Reports: ND754253-ND7: Understanding the Effect of Graphene Oxide's C:O Ratio on Particle Polymer Intermolecular Forces and Resulting Macroscopic Properties
David E. Kranbuehl, PhD, The College of William and Mary
Over the past year we completed our research project on the effect of graphene oxide on reducing hydrolytic degradation in polyamide-11. A manuscript was written, submitted and accepted for publication in Polymer in late September. Work on the relationship of molecular weight and per cent crystallinity on the onset of the ductile to brittle transition in polyamide-11 is nearing completion and will result in a manuscript being written in the coming months. Recently are nanoparticle polymer interests have moved on to boron nitride nanotubes and their unique properties of exceptional strength but more important their high thermal conductivity while being an electoral insulator. This property could lead to their important role in conducting heat away from diodes and other electrical devices critical to many industries including petroleum. These nanoparticles when they are properly dispersed in the structural polymers used in electronic devices could be the key to achieving ever smaller and more powerful electronic applications.
Below is a summary of the past years results.
Polyamide-11 (PA11) is a widely-used engineering polymer. PA11 comprises the pressure sheath liner in contact with the production fluid at elevated temperature and pressure in flexible hoses for underwater transport of gas, oil, and crude to offshore platforms. As such, PA11 fulfills a vital role in the global economy. Degradation and failure of these hoses have far-reaching financial and environmental implications. Currently, the molecular weight of PA11 is used to predict the operational lifetimes of the PA11 liner where hydrolysis of PA11 is the mechanism for degradation in anaerobic environments such as the condition of underwater crude oil risers. Improving the properties of PA11 as a pressure sheath motivates research on the hydrolytic degradation of graphene oxide (GO) loaded PA11: GO-PA11 polymer nano-composite.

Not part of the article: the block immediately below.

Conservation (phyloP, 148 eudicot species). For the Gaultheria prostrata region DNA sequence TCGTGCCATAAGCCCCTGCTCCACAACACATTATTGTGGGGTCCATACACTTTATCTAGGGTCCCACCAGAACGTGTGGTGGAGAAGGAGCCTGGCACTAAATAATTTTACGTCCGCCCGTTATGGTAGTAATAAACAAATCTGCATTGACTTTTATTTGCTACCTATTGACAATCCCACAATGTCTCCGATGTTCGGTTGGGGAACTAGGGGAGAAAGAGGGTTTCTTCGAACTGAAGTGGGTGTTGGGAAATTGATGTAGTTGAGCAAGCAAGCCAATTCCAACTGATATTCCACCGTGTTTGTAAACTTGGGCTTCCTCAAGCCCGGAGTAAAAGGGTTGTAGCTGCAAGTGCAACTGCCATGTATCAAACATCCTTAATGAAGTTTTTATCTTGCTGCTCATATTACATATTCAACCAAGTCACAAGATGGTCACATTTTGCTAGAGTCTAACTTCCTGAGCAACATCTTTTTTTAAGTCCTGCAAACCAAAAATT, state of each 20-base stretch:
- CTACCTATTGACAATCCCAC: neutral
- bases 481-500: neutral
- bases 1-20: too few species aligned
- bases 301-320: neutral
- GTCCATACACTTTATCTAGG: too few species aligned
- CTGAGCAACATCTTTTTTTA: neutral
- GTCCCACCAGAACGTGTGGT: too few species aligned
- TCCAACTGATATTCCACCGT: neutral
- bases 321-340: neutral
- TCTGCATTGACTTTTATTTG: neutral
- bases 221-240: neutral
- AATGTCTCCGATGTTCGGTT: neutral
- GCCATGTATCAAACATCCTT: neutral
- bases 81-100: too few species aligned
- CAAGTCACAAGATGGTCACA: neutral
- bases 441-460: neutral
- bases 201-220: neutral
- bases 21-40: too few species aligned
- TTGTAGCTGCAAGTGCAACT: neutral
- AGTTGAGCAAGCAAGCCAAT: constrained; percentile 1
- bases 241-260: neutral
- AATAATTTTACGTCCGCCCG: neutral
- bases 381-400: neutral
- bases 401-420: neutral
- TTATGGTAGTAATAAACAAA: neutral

Graphene oxide (GO) was incorporated into polyamide-11 (PA11) via in-situ polymerization. The GO-PA11 nano-composite had elevated resistance to hydrolytic degradation. At a loading of 1 mg/g, GO to PA11, the accelerated aging equilibrium molecular weight of GO-PA11 was higher (33 and 34 kg/mol at 100 and 120 ˚C, respectively) compared to neat PA11 (23 and 24 kg/mol at 100 and 120 ˚C, respectively). Neat PA11 had hydrolysis rate constants (kH) of 2.8 and 12 ( 10-2 day-1) when aged at 100 and 120 ˚C, respectively, and re-polymerization rate constants (kP) of 5.0 and 23 ( 10-5 day-1), respectively. The higher equilibrium molecular weight for GO-PA11 loaded at 1 mg/g was the result of a decreased kH, 1.8 and 4.5 ( 10-2 day-1), and an increased kP, 10 and 17 ( 10-5 day-1) compared with neat PA11 at 100 and 120 ˚C, respectively. The decreased rate of degradation and resulting 40 % increased equilibrium molecular weight of GO-PA11 was attributed to the highly asymmetric planar GO nano-sheets that inhibited the molecular mobility of water and the polymer chain. The crystallinity of the polymer matrix was similarly affected by a reduction in chain mobility during annealing due to the GO nanoparticles’ chemistry and highly asymmetric nano-planar sheet structure.
In this work, the hydrolytic degradation of GO-PA11 and the effect GO had on the PA11 matrix crystallization was explored. The large immobile nano thin GO sheets and the intermolecular interaction between the GO’s surface C=O groups with the polyamide’s N-H groups significantly reduced molecular mobility in the GO-polymer and resulted in a reduction in the rate of crystallization and most importantly the rate of degradation by hydrolysis.